Two Dividend Payers That Beat the S&P 500
The average yield for the favored 15 is 3.7%, exceeding both the S&P 500 and the bellwether 10-year Treasury note.
The Kiplinger Dividend 15, our favorite stocks for dividend income, have been riding the bull since we last checked on them in the April issue of Kiplinger’s. Since then, the average stock among our dividend champs has returned 6.6%, including dividends. Standard & Poor’s 500-stock index, by comparison, has gained 4.8%.
More important for dividend investors, the average yield for the Dividend 15 is 3.7%, compared with 2.0% for the S&P 500 and 2.1% for the bellwether 10-year Treasury note (prices and returns are through June 14).
The biggest winner in the past four months: Blackstone (symbol BX, $47) , which offers investments in private equity, real estate and other alternatives. The stock has gained 33.6% since then and 39.1% over the past 12 months. Assets under management grew to $512 billion in March from $449.6 billion a year earlier. Its quarterly dividend is variable, depending on what the company earns.
Air Products and Chemicals (APD, $229), up 26.7% over the past four months and 35% over the past year, was in second place. The maker of industrial gases and chemicals raised its quarterly dividend by more than 5%, to $1.16 per share, in January. Because of its steep price gains, however, the company’s 2.1% yield is one of the lowest of our dividend champs.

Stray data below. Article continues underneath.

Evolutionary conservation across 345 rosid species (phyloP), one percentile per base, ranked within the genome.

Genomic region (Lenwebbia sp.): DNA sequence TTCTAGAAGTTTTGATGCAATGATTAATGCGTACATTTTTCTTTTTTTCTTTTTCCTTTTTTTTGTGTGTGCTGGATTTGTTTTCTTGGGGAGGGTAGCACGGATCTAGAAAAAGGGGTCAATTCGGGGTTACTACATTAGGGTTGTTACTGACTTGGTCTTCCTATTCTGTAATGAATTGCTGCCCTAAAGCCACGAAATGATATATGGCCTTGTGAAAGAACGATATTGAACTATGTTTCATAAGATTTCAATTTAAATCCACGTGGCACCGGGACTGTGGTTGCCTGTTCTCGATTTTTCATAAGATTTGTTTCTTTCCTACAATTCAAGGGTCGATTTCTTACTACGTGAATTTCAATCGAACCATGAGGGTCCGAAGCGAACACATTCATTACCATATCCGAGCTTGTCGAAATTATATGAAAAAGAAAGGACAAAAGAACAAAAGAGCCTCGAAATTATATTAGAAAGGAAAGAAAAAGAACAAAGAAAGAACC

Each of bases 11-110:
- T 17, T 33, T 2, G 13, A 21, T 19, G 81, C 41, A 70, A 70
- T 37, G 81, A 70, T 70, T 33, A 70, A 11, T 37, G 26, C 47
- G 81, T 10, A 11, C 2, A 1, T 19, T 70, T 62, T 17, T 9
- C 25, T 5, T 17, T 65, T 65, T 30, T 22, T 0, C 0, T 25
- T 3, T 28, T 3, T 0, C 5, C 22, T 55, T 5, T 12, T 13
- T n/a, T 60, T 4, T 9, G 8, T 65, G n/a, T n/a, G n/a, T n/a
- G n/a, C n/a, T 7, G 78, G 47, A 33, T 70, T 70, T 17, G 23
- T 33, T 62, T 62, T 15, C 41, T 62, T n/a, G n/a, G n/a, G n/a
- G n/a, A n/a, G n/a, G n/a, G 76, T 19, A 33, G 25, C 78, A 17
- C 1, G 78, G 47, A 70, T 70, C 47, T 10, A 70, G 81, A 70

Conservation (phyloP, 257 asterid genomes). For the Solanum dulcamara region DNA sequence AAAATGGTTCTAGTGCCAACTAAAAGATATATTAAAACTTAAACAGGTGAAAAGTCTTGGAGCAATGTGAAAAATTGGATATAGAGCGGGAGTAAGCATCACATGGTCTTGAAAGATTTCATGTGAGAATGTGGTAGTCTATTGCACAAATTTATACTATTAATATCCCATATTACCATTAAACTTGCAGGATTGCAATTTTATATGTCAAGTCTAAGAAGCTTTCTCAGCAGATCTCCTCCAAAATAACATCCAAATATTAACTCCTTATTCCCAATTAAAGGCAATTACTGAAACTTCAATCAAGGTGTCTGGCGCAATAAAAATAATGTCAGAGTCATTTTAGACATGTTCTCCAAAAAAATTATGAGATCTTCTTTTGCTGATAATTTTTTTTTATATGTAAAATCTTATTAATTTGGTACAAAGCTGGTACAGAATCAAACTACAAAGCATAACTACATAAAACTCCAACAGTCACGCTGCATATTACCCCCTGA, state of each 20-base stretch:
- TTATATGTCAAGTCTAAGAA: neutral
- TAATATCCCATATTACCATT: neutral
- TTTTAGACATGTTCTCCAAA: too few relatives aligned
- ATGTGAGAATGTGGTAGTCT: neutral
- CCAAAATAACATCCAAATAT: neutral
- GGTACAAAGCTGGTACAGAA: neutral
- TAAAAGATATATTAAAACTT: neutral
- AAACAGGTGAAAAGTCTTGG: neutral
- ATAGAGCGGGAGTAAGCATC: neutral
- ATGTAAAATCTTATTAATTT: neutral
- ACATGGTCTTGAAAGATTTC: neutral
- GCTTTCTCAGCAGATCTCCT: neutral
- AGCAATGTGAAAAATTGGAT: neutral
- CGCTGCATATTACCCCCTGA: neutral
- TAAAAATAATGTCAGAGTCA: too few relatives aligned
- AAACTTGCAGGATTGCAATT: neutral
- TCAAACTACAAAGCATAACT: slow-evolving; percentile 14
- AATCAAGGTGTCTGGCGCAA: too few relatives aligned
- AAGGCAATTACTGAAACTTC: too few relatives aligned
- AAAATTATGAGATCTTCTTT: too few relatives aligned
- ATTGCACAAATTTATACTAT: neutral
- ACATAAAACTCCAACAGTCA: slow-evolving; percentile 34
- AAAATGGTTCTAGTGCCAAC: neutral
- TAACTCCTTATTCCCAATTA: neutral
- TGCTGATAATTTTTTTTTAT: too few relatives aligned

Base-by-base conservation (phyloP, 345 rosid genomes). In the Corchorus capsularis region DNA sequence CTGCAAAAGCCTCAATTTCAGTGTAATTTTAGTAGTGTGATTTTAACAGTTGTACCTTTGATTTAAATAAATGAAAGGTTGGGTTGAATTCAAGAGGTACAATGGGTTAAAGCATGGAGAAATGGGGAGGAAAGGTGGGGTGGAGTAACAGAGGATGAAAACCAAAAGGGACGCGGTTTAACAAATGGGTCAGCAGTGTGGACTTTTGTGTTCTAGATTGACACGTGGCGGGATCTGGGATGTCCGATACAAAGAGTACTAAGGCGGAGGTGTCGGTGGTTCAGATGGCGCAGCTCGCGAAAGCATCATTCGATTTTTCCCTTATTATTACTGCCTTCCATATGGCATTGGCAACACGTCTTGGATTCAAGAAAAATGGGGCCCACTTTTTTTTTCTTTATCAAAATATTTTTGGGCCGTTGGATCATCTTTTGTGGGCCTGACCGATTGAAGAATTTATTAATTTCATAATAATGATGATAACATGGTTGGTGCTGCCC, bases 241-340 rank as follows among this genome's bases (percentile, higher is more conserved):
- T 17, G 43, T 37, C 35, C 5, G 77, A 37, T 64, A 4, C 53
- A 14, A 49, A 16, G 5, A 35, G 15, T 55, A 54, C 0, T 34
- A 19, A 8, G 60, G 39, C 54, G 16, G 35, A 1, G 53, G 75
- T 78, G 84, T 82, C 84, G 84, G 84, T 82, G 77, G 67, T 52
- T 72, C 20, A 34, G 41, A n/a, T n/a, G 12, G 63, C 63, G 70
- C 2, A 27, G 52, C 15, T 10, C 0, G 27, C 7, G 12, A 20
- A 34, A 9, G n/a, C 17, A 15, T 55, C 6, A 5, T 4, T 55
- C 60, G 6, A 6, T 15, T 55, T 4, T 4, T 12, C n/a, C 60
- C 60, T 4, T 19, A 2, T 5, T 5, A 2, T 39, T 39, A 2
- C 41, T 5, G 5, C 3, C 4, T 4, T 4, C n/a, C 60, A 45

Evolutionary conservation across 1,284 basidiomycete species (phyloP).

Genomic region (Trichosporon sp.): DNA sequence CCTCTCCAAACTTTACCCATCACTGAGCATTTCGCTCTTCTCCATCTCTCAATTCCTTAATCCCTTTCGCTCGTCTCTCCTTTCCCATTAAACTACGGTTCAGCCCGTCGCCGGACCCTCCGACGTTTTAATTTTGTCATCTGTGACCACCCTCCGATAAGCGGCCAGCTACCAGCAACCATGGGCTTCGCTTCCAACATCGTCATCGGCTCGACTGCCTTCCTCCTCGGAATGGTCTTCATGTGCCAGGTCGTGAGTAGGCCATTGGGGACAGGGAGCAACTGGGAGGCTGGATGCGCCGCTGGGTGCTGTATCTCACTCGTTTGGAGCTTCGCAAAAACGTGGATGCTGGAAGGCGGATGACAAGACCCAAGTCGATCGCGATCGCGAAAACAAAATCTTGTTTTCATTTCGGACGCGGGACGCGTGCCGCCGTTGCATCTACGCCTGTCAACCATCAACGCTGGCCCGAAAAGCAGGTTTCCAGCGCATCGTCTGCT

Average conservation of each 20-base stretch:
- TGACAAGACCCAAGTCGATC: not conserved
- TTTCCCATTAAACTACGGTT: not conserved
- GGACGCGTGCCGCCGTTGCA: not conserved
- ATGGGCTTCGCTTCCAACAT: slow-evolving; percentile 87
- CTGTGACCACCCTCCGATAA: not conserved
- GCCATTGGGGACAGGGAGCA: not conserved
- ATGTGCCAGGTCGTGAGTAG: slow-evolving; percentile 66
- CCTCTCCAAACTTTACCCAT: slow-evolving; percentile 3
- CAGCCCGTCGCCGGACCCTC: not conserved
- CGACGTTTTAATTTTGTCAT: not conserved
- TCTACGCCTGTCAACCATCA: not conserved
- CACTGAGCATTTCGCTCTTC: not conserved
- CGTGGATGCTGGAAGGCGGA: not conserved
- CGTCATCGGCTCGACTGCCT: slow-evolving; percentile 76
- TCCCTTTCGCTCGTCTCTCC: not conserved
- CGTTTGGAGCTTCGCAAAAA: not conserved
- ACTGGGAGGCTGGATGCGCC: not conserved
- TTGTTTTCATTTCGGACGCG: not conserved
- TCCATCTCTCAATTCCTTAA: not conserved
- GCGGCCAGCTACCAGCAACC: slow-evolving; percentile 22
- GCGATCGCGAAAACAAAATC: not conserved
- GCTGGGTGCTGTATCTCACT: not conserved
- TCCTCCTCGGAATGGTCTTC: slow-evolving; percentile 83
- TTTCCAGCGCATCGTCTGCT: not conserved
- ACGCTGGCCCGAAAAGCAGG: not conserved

Biggest loser. 3M (MMM, $174) tumbled 19.5% over the past four months and 15.4% over the past 12. In the first quarter of 2019, sales declined 5%, and the company lowered its 2019 earnings projection from a range of $10.45 to $10.90 per share to $9.25 to $9.75. Even so, 3M has paid dividends for more than 100 years and has raised its dividend annually for the past 60 years. In February, the company increased its quarterly dividend to $1.44 per share from $1.36 per share. The stock currently yields 3.5%. AbbVie’s (ABBV, $74) shares fell 16.2% over the past 12 months, pushing the yield to 5.4%, due to fears that sales of Humira, its flagship drug, could slow.
The Dividend 15 are divided into three groups. Dividend stalwarts have raised their payouts each year for at least 20 years. Our dividend growth category includes companies that can continue to deliver generous dividend hikes, fueled by strong growth in sales and profits. The third category is high yielders, which we like to see sporting yields of 4% or more.
That puts Blackstone, currently yielding 3.4%, as well as Realty Income (O, $69) on our watch list. Annualizing Realty’s most recent monthly dividend payment gives the stock a yield of 3.7%. As with Blackstone, Realty’s yield has fallen below 4% for a lovely reason: The stock has soared 42.9% over the past 12 months, which is astonishing for a normally staid real estate investment trust.
Ideally, the companies would boost their dividend to get over our 4% threshold, but a price decline could also do the trick. Let’s hope for the former, but be prepared for the latter.